★★★★☆ Moderate / Southern Arizona:
Walk amongst ginormous hoodoos on this downhill hike! With a free shuttle to the top of the Chiricahua Mountain’s Massai trailhead, this hike gets up-close-and-personal to a slew of the massive “standing up rocks” the park is known for – including its prized cluster, Heart of the Rocks. Finishing downhill, right next to your car in the shuttle parking lot, is a pretty sweet bonus.
TRAILHEAD: Bonita Canyon Drive, Willcox, AZ • DIFFICULTY: Moderate • DISTANCE: 7.5 MILES 1-way using the free shuttle (or 15 MILES RT) • APPROX. TIME: 4-5 HOURS (1-way hike) • ELEVATION GAIN: -1050 FEET (-75 STORIES) • APPROX. CALORIES BURNED: 1,125-1,275 • BEST TIME OF YEAR: March-October • PETS: No • KID FRIENDLY: NO • FACILITIES: Yes • FEES: None
Known for its seemingly endless hoodoos, Chiricahua National Monument is a worthy destination! The almost completely downhill hike through the stone spires, from the shuttle drop off at Massai Point, starts at a cool 6780′ elevation that makes Spring, Summer and early Fall hiking perfect. To nab the free shuttle, park at the Visitor Center and register before its 9:00 am departure.
Starting from gorgeous Massai Point, the hike back down to the Visitor Center follows one long path that has been broken up into separately named sections (see downloadable map below). The first mile descends the Massai and then Ed Riggs sections, where views of mountaintops frame the horizon and large sculptural spires peek out above the Pines.
After Ed Riggs, the 1.2 mile Mushroom Rock section – named for a large funghi shaped hoodoo – makes a mild ascent alongside a dry shaded stream bed. At the start of the Big Balanced Rock section, a side trail leads to Inspiration Point. Here broad vistas overlook a gazillion hoodoos.
The formations multiply and mutate into increasingly bizarre shapes along the mile-long Big Balanced Rock section. A massive, 40′ high rock, that this section was named for, seems to balance impossibly on an itsy-bitsy base.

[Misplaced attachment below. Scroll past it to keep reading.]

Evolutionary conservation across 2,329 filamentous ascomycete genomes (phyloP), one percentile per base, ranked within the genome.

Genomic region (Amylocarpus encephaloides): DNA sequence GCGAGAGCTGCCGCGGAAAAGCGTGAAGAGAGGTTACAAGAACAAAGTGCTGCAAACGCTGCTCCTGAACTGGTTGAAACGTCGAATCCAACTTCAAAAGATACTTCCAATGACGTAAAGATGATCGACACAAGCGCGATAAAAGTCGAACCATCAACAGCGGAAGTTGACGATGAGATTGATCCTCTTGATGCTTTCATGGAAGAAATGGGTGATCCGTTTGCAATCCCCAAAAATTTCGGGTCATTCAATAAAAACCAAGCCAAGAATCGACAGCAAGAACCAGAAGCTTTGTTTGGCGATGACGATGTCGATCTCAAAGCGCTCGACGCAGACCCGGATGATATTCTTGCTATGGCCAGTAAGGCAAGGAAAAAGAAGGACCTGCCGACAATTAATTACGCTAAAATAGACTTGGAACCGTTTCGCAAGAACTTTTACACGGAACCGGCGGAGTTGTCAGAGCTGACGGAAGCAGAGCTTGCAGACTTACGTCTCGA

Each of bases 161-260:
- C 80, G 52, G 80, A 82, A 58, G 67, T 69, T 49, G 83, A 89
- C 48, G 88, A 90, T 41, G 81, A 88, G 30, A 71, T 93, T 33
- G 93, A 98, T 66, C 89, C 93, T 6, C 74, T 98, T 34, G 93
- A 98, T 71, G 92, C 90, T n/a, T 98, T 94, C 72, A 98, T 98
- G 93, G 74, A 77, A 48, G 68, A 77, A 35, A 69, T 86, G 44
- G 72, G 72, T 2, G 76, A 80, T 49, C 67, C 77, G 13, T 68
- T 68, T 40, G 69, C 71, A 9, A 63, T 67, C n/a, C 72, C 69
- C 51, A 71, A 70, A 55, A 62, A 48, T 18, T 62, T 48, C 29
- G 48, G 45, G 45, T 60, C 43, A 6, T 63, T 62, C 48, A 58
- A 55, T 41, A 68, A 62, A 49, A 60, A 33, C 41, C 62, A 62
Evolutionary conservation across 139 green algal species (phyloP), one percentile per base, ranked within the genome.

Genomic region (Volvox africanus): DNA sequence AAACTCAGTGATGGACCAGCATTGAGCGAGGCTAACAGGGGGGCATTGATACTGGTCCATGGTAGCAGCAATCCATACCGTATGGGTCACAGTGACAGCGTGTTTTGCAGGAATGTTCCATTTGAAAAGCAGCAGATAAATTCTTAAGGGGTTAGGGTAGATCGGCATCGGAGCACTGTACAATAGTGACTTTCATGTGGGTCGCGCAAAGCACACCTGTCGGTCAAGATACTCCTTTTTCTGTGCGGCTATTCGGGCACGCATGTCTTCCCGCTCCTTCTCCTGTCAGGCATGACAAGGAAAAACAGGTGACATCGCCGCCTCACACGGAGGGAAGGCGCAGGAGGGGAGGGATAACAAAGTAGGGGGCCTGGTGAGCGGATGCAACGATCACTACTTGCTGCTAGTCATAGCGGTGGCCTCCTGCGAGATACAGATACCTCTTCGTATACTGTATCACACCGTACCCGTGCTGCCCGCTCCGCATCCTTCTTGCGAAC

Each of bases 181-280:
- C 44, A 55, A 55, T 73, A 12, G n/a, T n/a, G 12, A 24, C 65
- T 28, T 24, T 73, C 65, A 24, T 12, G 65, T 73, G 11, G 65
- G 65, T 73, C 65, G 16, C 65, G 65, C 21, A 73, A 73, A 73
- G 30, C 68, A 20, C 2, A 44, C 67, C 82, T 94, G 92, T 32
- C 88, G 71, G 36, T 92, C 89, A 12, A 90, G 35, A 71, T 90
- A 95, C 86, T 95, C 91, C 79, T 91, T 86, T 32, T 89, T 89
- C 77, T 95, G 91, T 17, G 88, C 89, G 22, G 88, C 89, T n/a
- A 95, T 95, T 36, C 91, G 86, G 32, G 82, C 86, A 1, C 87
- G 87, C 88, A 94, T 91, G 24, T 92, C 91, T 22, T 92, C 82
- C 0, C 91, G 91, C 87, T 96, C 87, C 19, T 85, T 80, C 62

Just before the 1.6 mile Sarah Deming section, another side trail loops through Heart of the Rocks. This maze of towering hoodoos is the park’s highlight. Huddled together are wacky formations named Punch and Judy, Thor’s Hammer, Duck, Pinnacle Rock and more. The area is super fun to explore, but steep in spots.
From here on out the trail is strictly downhill. The Sarah Deming section descends along the side of a hill, with awesome views back up at Heart of the Rocks, and out over the hoodoo crusted valleys. The mostly flat Lower Rhyolite Canyon section follows, continuing 1.5 miles back to the visitor center and your waiting car.
Note: Heart of the Rocks can also be accessed by parking at Massai Point and making a 9.5 mile loop (see downloadable map below). This option heads uphill from Sarah Deming, on the Upper Rhyolite Canyon and Echo Canyon trail sections.
Chiricahua’s wacky hoodoos are the remains of the hot lava, spit from a huge volcano more than 27 million years ago. Cracking and erosion have worn them into their crazy shapes. Native Apaches called them “Standing up Rocks.”
Click here to download a trail map.
Click here for Chiricahua hiking shuttle information.
Directions From the intersection of I-10 and I-19 (in Tucson) head southeast on I-10 for 76.82 miles to exit 336 / AZ-186. Continue for 3.4 miles on AZ-186 (called Haskell as it passes through Willcox) and then turn right / east on Maley / AZ-186. Continue for 34.33 miles. AZ-186 becomes Bonita Canyon Drive as it enters the park. The Visitor Center is located 2.5 miles into the park on the right side of the road.
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